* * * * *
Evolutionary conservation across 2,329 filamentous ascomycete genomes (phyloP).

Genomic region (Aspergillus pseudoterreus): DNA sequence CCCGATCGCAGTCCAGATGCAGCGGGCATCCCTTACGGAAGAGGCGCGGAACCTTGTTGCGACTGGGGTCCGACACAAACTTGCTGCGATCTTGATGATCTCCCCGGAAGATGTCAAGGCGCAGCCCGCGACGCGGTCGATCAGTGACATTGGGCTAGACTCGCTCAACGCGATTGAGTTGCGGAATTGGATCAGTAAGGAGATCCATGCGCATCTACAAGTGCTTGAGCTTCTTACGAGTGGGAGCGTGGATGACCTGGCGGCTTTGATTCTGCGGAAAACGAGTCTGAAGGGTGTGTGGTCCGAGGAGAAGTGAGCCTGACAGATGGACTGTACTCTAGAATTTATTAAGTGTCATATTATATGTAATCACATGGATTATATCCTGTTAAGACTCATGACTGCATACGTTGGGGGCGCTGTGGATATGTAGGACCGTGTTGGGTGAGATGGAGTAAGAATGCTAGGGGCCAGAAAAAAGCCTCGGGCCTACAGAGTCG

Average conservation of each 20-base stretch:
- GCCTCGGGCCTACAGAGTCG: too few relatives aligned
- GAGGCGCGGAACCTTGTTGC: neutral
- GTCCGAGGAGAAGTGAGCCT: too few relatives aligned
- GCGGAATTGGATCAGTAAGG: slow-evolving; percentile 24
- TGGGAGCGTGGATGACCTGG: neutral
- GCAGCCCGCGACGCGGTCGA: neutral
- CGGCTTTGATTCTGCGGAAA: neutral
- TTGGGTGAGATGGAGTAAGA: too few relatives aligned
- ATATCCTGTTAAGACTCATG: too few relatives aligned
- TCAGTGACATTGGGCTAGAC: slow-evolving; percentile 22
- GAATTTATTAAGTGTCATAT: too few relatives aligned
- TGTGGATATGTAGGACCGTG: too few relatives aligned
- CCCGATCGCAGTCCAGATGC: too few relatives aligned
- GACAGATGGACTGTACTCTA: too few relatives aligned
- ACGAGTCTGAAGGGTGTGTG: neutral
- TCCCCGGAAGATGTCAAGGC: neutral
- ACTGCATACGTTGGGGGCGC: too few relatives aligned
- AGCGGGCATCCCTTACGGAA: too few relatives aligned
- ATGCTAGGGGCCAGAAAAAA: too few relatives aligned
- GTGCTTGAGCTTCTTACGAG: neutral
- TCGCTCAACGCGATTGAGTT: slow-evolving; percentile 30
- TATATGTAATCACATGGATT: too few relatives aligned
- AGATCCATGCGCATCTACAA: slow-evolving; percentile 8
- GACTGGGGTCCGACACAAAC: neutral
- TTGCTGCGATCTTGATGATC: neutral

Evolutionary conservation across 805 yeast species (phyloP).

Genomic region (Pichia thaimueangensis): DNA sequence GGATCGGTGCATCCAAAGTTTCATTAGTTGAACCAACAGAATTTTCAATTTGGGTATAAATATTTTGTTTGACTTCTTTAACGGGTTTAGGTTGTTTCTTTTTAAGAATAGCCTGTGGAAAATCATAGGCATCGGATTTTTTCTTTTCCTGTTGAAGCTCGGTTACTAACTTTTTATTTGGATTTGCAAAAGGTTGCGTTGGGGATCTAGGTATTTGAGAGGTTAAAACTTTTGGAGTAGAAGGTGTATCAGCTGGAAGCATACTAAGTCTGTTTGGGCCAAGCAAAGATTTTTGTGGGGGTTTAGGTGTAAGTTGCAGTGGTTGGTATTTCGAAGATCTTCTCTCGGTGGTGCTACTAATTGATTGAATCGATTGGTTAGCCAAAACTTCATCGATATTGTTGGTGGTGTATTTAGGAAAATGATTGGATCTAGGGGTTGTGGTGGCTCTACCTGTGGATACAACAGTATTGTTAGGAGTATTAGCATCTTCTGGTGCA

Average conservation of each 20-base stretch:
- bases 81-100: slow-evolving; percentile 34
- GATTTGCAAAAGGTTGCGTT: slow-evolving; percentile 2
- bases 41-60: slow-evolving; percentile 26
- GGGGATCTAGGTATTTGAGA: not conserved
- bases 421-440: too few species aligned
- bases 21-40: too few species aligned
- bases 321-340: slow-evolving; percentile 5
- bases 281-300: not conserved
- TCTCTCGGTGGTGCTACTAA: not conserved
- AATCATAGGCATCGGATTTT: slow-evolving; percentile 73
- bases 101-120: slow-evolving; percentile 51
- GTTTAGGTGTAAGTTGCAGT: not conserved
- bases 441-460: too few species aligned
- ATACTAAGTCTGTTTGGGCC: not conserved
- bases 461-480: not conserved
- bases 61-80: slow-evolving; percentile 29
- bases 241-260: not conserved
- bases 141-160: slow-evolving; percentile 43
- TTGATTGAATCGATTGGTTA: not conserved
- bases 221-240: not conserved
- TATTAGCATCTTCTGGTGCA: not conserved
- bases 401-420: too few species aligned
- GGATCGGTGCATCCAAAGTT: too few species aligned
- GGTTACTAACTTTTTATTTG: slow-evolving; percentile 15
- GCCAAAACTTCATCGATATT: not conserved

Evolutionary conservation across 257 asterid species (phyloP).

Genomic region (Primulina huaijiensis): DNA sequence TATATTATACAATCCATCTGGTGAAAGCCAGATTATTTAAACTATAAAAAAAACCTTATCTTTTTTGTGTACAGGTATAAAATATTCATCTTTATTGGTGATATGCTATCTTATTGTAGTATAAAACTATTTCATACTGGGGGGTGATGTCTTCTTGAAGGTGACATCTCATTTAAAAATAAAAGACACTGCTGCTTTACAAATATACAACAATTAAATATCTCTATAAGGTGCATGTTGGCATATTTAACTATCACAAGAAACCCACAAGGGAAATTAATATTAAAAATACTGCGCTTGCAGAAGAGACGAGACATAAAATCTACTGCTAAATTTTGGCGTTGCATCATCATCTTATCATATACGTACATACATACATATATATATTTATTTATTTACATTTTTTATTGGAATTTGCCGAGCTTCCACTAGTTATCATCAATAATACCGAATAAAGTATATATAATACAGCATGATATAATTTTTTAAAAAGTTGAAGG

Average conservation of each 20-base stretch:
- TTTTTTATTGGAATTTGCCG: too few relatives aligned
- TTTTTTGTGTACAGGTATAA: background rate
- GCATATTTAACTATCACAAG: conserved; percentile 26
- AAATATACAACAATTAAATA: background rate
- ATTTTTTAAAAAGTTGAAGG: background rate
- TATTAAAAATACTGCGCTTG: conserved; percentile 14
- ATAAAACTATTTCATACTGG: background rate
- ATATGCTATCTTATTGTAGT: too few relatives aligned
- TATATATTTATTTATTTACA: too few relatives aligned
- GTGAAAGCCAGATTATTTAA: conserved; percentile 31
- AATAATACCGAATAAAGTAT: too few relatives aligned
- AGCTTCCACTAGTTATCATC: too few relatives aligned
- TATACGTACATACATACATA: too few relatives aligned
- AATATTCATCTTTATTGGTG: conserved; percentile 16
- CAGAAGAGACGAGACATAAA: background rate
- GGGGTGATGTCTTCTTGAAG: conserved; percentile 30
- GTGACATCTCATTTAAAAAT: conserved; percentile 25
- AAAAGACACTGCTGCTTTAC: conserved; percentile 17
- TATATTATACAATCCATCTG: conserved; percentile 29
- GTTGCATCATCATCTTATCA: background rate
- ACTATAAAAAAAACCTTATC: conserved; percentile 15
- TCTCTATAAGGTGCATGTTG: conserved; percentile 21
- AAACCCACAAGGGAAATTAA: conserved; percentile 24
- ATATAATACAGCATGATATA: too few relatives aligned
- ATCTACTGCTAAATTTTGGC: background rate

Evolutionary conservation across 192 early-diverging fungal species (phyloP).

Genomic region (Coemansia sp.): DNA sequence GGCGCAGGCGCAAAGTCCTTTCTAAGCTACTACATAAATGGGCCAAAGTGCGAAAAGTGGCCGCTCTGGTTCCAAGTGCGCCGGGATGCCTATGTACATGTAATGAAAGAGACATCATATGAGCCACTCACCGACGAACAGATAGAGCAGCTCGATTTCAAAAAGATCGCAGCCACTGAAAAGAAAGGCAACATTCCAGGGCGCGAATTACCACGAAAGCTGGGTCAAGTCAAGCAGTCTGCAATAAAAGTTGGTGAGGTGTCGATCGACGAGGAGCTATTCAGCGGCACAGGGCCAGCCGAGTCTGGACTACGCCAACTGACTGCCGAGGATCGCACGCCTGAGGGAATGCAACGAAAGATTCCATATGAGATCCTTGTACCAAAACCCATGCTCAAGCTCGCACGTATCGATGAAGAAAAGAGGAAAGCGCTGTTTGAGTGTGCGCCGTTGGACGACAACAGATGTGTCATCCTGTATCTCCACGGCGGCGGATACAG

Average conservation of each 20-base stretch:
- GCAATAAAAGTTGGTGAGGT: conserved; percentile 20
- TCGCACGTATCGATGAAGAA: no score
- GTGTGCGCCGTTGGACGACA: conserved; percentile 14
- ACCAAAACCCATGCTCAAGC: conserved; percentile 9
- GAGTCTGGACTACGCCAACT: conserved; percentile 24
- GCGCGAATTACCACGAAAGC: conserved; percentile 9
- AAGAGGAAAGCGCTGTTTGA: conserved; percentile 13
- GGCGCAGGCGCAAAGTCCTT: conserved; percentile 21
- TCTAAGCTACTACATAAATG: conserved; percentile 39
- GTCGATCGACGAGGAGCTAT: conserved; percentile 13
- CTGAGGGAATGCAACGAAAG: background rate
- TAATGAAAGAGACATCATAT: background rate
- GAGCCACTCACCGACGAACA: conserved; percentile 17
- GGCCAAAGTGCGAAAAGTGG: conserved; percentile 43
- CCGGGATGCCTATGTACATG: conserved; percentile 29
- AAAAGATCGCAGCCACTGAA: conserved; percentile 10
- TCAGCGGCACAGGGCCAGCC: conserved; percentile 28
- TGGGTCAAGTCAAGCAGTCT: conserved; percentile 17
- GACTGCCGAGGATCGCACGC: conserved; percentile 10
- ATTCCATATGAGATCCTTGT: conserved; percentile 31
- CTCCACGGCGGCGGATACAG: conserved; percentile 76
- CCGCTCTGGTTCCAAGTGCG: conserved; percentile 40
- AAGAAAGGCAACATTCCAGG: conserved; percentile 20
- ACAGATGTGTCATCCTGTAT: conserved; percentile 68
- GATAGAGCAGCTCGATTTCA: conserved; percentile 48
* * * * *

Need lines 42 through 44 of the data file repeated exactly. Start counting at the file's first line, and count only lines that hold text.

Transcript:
- bases 101-120: slow-evolving; percentile 51
- GTTTAGGTGTAAGTTGCAGT: not conserved
- bases 441-460: too few species aligned